. Do you have family or other dependants?
. Do you have significant amounts of debt?
. How much ‘backup finance’ do you have available to draw upon in case of illness or serious injury?

Designing a new insurance portfolio in response to your assessment of your current situation can be quite complex and you would be well advised to get some professional advice in doing so. There are however a few basic considerations that you should take into account like:

. It is often possible to purchase insurance cover within a super fund. The main benefits of doing this are that you can make significant tax savings and, under certain conditions, premiums can be deducted from your super account balance. This means that you can remain adequately insured even when faced with a severely reduced cash flow.
. It might be possible to simply continue with the insurance arrangements that were in place when you were employed. Your super fund manager will be able to inform you whether a continuation option is available in your case.

Redundancy pay Australia

A genuine redundancy payment is a payment that represents the amount that exceeds what that person who has been made redundant would have received had he voluntarily resigned in other circumstances. “Genuine redundancy” is defined by s 389 of the Fair Work Act.

That definition extends beyond the usual meaning of redundancy, and brings in considerations of whether the employer complied with any obligation to consult, and whether the employee could have been redeployed to another position.

A dismissal will only be a genuine redundancy for the purposes of the unfair dismissal provisions of the Fair Work Act where all 3 conditions is satisfied and non-compliance with s 389 does not automatically render a dismissal “unfair”:

1. The employer does not need the employee’s to work or by anyone because of changes in the operational requirements of the employer’s enterprise. Importance is placed on whether employee’s position continues to exist, not whether the duties which are formally part of that position are still required: Ulan Coal Mines Limited v Howarth [2010] FWAFB 3488.
2. The employer complies with any obligation to consult about the redundancy prescribed by a modern award, enterprise agreement, transitional instrument or Division 2B State instrument that applies to the employment (Transitional Provisions and Consequential Amendments).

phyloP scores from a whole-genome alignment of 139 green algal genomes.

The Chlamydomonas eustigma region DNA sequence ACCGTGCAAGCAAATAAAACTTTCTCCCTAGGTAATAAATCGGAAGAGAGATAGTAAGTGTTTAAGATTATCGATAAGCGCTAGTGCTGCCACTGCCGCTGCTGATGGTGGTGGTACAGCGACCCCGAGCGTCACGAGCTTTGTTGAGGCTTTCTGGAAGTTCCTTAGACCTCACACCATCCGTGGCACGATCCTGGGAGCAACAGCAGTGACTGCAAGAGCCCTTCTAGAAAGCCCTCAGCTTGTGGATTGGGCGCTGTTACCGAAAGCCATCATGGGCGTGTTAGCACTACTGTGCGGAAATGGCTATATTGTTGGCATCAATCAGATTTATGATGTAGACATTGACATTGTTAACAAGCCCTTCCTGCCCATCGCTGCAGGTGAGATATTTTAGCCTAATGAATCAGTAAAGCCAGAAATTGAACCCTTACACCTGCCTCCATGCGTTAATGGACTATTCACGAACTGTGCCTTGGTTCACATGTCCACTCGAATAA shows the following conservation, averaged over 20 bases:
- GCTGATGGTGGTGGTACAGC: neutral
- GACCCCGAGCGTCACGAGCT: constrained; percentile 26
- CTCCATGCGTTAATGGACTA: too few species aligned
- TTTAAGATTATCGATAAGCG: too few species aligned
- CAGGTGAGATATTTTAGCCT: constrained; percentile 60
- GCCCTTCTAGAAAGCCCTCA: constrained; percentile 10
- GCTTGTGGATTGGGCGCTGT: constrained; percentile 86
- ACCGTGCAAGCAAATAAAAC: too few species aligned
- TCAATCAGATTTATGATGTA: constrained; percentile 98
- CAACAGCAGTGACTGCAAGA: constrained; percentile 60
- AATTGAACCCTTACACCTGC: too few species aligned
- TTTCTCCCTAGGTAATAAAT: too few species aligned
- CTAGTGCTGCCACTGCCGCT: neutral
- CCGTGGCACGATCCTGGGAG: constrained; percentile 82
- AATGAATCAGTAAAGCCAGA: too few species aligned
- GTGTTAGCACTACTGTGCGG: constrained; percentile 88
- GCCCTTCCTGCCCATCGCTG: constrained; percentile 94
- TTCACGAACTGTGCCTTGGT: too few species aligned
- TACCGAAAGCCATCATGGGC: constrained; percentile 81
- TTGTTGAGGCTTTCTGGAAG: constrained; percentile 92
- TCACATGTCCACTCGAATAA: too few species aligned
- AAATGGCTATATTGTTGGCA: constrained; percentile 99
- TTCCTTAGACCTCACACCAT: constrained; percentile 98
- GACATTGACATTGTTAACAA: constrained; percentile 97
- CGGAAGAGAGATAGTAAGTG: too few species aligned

3. It is “reasonable in all the circumstances” for the employee not to be redeployed within the employer’s enterprise or the enterprise of any associated entity (as defined in s 50AAA of the Corporations Act 2001). There can be no absolute rules about what will or will not constitute an employer’s obligations (Sriharsha Manoor v United Petroleum Pty Ltd [2010] FWA 2571; Kristina Iannello v Motor Solutions Australia Pty Ltd [2010] 3125).

The minimum redundancy payment

Your employer is required to offer you redeployment opportunities before proceeding with retrenchment. While there have been government guidelines on appropriate levels of pay for people being retrenched and many employers have paid their employees fairly, the National Employment Standard sets mandatory minimum redundancy payments for employees in Australian workplaces, starting January 2010.

The minimum redundancy payment under Fair Work Act is based on your years of service:
. 1-4 years in job: 4 weeks severance pay
. 4-5 years in job: 8 weeks severance pay
. 9-10 years in job:16 weeks severance pay.

The National Employment Standard has the following minimum redundancy payment based on your years of service:

. Up to 1 year in a job: 1 week
. 1 – 3 years in a job: 2 weeks
. – 5 years in a job: 3 weeks
. More than 5 years in a job: 4 weeks.
. If you are over 45 years of age with a minimum of 2 years service, the period is increased by 1 week.

You may also have an entitlement to redundancy depending on an award, an enterprise agreement, an Australian Workplace Agreement (AWA) or other statutory agreement, a contract of employment, or a company policy. If you are employed by a partnership or a state government department, you may also qualify for a redundancy pay under state laws.

Under the National Employment Standards you may not get redundancy if you are:
. employee of a business which has fewer than 15 employees
. employed on a casual basis
. employed on a fixed term contract
. where the termination results from the ‘ordinary and customary turnover of labour’, and
. apprentice.

Under the National Employment Standards you should get the following pay:

Less than 1 year Nil
1 year (less than 2 years) 4
2 years (less than 3 years) 6
3 years (less than 4 years) 7
4 years (less than 5 years) 8
5 years (less than 6 years) 10
6 years (less than 7 years) 11
7 years (less than 8 years) 13
8 years (less than 9 years) 14
9 years (less than 10 years) 16
10 years and over 12


It should be clear from all of the above that with redundancy come serious financial decisions. The way in which you make those decisions will have a definite impact on your financial future. Therefore, do your best to make them in an informed and well thought out way and make sure that you get the best possible advice as you consider the alternatives open to you. Doing so could make your transition to a new position just that little bit easier, as it will allow you to concentrate on taking the next step in your career rather than having to worry constantly about your long term financial future.